Standard: All clinical records of adults with a severe mental illness must have a relapse plan, as part of the treatment plan, and that plan must be followed with each relapse. Failure to have a relapse plan, or to follow it, will be a QA exception. The consumer must be involved in the development of the relapse plan, and consumer choice in the development of the plan must be considered.

 

Discussion: Adults with severe mental illness tend to relapse in highly predictable ways. The first signs might be withdrawal, stopping medications, quitting work, dropping out of treatment, etc. After a few predictable steps, the person is in crisis and in the hospital. Hospitalization can be prevented if the treating agency plans for these events, and mobilizes its resources when the first signs appear.

 

Standard: Adults with severe mental illnesses may not be excluded from treatment because they are do not agree with, or do not follow, one or more parts of their treatment plan. Adjustments must be made to accommodate the person in the areas of the treatment plan they do follow, until their situation becomes so unstable that inpatient care becomes necessary. Discharge of an adult with a severe mental illness, or failure to accept one for treatment, if the adult refuses to accept one or more parts of the treatment plan will be a QA exception.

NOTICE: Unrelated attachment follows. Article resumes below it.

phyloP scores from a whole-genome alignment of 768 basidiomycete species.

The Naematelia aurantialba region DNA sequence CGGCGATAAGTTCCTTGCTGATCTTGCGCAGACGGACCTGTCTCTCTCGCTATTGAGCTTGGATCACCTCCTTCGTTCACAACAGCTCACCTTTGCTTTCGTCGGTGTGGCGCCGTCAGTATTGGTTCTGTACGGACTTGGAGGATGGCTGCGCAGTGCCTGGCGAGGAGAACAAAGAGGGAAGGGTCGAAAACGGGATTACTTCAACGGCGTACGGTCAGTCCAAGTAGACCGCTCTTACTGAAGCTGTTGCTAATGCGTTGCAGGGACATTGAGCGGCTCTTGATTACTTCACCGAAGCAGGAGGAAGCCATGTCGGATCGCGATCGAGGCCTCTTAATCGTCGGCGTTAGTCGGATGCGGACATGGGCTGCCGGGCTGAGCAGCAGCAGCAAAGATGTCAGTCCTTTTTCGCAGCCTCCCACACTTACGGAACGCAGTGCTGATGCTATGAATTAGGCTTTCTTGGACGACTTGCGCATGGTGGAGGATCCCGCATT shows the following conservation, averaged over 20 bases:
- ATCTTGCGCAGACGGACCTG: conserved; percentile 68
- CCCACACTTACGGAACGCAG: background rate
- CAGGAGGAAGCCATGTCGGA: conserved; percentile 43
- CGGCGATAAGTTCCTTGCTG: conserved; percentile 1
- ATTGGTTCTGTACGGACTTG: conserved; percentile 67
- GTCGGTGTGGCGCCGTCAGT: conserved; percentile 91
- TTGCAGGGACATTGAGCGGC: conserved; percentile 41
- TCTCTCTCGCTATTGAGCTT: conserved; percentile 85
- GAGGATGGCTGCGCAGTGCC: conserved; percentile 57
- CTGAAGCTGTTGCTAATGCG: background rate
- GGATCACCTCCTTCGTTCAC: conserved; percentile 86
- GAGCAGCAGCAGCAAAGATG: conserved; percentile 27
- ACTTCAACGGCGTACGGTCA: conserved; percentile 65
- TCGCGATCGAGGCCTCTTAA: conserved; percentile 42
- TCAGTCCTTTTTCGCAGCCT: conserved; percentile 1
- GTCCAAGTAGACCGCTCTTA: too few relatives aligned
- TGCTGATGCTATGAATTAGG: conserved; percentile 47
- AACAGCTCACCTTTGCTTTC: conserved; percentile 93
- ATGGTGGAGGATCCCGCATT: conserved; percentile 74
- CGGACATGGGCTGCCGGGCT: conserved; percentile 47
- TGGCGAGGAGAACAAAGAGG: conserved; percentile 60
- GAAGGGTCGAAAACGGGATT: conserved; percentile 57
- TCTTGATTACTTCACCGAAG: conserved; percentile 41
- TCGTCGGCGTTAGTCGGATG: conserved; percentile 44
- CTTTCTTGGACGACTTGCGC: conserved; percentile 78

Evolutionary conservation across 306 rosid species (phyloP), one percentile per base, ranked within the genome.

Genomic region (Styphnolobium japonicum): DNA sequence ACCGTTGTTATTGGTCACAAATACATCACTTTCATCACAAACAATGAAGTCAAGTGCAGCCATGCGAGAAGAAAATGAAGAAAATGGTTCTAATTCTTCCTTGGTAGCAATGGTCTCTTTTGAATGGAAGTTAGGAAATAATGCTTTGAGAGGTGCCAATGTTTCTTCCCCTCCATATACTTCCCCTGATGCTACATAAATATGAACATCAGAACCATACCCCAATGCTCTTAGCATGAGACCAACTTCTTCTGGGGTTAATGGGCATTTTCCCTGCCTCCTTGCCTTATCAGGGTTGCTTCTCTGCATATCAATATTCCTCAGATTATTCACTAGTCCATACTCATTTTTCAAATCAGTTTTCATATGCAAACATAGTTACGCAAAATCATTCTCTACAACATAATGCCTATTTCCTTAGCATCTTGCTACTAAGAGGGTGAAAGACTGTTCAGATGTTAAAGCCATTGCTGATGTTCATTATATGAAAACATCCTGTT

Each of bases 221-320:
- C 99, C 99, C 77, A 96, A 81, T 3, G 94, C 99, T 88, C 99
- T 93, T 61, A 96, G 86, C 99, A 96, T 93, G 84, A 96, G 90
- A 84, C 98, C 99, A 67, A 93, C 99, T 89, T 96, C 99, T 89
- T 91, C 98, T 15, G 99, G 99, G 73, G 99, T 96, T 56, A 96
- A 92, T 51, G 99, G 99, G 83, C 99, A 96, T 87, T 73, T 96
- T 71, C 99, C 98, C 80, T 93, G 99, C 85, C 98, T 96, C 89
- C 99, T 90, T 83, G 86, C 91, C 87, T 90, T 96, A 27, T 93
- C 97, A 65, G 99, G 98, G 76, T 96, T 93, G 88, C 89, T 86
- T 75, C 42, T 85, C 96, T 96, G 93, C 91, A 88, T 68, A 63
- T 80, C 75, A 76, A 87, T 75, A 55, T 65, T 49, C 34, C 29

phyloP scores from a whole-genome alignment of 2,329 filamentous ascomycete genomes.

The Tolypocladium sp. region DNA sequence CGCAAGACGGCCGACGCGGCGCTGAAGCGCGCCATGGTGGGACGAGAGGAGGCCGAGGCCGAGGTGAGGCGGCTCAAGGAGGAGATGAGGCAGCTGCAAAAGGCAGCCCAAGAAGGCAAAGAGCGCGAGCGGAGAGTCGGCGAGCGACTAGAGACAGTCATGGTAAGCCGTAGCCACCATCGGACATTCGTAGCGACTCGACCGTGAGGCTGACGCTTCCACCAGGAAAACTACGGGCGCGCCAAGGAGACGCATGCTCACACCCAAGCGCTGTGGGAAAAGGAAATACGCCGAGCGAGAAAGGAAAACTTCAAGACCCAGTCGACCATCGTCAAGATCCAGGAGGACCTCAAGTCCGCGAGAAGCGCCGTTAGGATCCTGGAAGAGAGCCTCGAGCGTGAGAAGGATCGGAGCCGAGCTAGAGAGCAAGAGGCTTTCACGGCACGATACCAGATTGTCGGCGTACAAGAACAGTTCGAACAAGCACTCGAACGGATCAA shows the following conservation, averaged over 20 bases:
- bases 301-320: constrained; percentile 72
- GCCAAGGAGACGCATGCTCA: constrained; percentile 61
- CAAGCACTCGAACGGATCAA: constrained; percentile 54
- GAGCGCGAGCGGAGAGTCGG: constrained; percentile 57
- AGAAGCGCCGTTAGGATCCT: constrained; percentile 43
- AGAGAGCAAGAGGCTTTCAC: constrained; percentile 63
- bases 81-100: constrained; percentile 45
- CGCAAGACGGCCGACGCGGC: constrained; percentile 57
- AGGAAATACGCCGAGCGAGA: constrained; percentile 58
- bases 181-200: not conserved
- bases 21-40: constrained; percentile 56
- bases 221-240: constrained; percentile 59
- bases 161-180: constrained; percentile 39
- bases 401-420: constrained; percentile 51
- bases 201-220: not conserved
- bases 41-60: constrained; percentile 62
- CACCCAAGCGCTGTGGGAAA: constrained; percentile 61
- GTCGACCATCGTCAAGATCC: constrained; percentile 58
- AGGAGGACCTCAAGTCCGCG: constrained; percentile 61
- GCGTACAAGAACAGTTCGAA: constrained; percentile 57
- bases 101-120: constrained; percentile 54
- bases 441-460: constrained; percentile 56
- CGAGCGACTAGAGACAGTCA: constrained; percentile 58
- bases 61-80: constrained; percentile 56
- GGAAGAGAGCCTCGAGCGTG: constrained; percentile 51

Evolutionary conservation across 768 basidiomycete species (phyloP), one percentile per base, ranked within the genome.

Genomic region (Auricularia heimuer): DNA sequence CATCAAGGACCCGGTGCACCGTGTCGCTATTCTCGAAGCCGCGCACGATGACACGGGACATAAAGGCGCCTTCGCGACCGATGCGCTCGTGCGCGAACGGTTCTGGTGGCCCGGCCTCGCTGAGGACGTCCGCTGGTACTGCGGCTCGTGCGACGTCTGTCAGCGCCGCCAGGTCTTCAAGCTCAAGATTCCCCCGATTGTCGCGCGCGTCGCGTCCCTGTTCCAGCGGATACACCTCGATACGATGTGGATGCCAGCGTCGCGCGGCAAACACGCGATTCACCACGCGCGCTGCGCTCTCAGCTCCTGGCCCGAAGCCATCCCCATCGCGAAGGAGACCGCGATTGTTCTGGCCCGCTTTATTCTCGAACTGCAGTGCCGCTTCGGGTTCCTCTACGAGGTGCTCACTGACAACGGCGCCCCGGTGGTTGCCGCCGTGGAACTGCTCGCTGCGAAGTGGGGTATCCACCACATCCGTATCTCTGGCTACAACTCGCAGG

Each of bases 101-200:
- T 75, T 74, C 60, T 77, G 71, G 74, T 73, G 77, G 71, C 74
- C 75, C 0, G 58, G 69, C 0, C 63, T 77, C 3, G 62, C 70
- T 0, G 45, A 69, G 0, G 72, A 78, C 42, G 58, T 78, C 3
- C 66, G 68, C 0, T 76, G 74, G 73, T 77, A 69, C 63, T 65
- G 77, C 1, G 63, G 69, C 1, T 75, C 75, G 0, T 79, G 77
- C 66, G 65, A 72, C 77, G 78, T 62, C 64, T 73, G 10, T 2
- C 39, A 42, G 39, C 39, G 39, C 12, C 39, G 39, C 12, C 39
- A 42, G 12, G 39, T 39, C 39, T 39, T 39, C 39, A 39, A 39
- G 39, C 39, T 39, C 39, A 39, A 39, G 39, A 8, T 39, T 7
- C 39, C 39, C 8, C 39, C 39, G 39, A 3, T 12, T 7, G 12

Discussion: Adults with a severe mental illness often disagree with one or more parts of their proposed treatment plan, or do not follow the plan. Sometimes the issue is simply disagreement. At other times it may be due to confusion, or an attempt to deny the illness. If the treating agency refuses treatment unless the person is compliant with all parts of the treatment plan, that decision will guarantee that the person will fail in the community and have to be hospitalized. Agencies must work with the consumer to develop a treatment plan they agree with, and if that does not happen, help them with the areas in which they are compliant, and monitor the person's status so that crisis intervention can occur if it becomes necessary.

 

Standard: Adults with severe mental illnesses may not be excluded from treatment because they have a history of being dangerous to others. Adjustments must be made to accommodate the treatment of the person in ways that provide for the safety of the person, the staff, and other consumers. The treating agency may not refuse to accept, or discharge, a person with a history of dangerous behavior unless the agency can demonstrate an imminent risk that cannot be compensated for. If that risk is present, the agency must arrange for alternate placement. Discharge of an adult with a severe mental illness, or failure to accept one for treatment, if the adult has a history of dangerousness toward others will be a QA exception, unless the imminent risk is established and the agency has assumed responsibility for, and has arranged alternate placement.